SALONIKA (AFP)---The head of Greece's Jewish community warned Monday that work on a new metro line for the northern city of Salonika risks disturbing the remains of a historic Jewish cemetery.
"The entire area was once a Jewish cemetery. In-depth excavation is certain to hit upon graves and remains," Moses Constantinis, head of the Central Board of Jewish Communities (KIS), told AFP.
"We would not want the peace of the dead to be disturbed. In our religion, it is a sin to move the dead after burial."
The metro tunnels will run well beneath the cemetery, but one station will surface near the Aristotelio University library, where excavation has unearthed the remains of Jewish funerary monuments, community sources say.
"We would like the area studied, and if excavation interferes with the cemetery, which we believe it does, then to avoid building (the station) or move it to a different location," Constantinis said.
The issue was raised last week during a visit to Greece by the US special envoy for Holocaust issues, Ambassador J. Christian Kennedy.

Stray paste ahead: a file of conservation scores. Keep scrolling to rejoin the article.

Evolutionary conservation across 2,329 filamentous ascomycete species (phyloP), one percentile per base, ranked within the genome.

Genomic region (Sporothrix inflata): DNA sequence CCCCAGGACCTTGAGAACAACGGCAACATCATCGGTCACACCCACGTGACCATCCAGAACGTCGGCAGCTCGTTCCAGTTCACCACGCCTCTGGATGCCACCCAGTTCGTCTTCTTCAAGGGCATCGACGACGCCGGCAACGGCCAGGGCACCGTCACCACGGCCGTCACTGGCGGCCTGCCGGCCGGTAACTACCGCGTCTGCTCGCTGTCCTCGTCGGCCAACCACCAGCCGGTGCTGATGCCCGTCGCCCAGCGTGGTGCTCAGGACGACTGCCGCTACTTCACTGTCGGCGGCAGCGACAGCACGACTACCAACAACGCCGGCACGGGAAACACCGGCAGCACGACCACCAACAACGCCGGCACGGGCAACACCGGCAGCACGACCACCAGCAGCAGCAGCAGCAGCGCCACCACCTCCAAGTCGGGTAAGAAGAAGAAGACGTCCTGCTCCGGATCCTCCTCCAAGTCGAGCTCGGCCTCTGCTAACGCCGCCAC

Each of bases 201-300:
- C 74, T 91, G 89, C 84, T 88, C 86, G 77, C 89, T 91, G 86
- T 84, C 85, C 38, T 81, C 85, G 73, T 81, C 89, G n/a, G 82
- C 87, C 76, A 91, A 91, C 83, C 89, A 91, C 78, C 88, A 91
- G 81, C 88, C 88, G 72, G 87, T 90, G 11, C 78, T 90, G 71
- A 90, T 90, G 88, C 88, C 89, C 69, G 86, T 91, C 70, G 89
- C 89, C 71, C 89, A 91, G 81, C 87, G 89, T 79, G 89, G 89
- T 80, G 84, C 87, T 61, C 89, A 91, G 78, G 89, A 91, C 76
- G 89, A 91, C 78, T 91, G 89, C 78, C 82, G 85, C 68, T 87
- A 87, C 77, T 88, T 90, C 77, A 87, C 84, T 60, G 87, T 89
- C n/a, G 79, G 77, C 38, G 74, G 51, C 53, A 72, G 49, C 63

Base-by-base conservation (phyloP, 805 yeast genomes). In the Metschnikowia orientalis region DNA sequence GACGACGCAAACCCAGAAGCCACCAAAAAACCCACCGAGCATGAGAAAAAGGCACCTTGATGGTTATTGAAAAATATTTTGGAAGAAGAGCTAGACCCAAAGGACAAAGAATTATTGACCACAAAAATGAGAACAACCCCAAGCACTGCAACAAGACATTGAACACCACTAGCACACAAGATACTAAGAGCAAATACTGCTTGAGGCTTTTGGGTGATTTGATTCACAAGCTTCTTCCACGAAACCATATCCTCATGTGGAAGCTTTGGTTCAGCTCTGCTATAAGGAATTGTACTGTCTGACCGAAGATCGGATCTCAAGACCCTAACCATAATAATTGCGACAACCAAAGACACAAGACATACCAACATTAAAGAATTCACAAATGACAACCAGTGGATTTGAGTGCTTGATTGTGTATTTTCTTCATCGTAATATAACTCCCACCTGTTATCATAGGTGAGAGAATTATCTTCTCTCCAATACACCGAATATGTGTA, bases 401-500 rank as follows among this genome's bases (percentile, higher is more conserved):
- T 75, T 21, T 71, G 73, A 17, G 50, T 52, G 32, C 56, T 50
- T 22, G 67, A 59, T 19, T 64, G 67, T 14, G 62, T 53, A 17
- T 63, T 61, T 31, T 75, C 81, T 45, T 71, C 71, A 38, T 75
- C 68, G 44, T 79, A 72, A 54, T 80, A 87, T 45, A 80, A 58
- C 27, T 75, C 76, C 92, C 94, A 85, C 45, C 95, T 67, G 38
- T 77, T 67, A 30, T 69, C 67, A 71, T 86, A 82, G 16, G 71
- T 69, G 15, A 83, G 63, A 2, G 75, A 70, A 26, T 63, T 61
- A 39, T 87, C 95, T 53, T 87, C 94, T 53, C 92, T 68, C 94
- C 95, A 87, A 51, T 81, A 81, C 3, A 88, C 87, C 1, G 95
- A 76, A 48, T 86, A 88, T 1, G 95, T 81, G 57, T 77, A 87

The Jewish cemetery, one of the largest in Europe, was razed in 1942 during the German wartime occupation of Greece.
Two decades later, the cemetery site was built on during an expansion of Aristotelio University.
Founded more than five centuries ago, the cemetery is believed to have held more than 300,000 graves.
Construction work on the Salonika metro began last summer, more than a decade after plans for an underground train were first floated by local authorities. It is scheduled to be completed in 2012.
Home to a thriving Sephardic Jewish community of around 50,000 people
before World War II, Salonika was once known as the "Jerusalem of the Balkans."
Virtually all of the city's Jews perished in Nazi extermination camps.
The Greek Jewish community now numbers around 6,000 people.